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The FIFTH ALIYAH The Fifth Aliyah brought more than 65,000 Jews to Palestine each year. The main impetous: the rise of Hitler to power.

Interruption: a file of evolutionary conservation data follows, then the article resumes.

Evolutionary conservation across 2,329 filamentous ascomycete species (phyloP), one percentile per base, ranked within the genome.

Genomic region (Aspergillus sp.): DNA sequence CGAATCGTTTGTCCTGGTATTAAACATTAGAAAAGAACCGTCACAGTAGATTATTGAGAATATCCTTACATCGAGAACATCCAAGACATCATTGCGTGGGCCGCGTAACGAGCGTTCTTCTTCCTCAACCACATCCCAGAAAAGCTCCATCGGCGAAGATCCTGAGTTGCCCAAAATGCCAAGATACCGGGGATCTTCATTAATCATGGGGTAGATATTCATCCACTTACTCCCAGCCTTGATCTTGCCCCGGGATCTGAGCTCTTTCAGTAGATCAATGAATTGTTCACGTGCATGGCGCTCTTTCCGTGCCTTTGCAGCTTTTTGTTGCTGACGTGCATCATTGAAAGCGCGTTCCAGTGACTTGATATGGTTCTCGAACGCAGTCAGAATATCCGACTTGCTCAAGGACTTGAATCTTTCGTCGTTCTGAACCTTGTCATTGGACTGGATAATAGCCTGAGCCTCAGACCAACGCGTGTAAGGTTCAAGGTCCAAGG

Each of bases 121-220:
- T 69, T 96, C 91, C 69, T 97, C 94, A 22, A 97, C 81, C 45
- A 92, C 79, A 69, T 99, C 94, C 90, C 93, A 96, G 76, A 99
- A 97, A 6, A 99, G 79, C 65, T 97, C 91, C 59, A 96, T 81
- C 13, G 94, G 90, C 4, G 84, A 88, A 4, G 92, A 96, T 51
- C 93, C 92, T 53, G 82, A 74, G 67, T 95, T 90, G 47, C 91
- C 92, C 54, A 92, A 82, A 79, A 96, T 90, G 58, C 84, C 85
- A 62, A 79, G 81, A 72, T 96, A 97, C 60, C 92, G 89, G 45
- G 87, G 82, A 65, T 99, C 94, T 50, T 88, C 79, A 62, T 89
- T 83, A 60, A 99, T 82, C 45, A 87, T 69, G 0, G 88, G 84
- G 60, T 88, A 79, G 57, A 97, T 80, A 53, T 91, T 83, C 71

The rise of anti-semitism that accompanied the Great Depression of 1929, resulted in a sustained gain in the number of immigrants arriving in Palestine. In 1932, 9500 immigrants arrived. (This was twice the previous year's figure). In 1933 -- the year that Hitler rose to power in Germany -- that number rose to 30,000. In 1934, 42,000 Jews arrived, and in 1935, a total of 62,000 immigrants arrived. Government restrictions dropped the figure to 30,000 in 1936, and the figure continued to drop from then on, due to the new, restrictive British policies. From 1929 to 1936 there were 188,000 new immigrants, a number that more than doubled the Jewish population of Palestine. The make-up of the immigrants during this period change greatly as well. Many of the new immigrants came from Germany, and were highly educated. Thus, the Jewish community in Palestine gained a whole new class of professionals which included many doctors, lawyers, and university professors. Eighty percent of the newcomers during this Fifth Aliyah wave of immigration, settled in the cities, with Tel Aviv undergoing astounding growth. (It expanded from 46,000 inhabitants in 1931 to 160,000 citizens in 1939).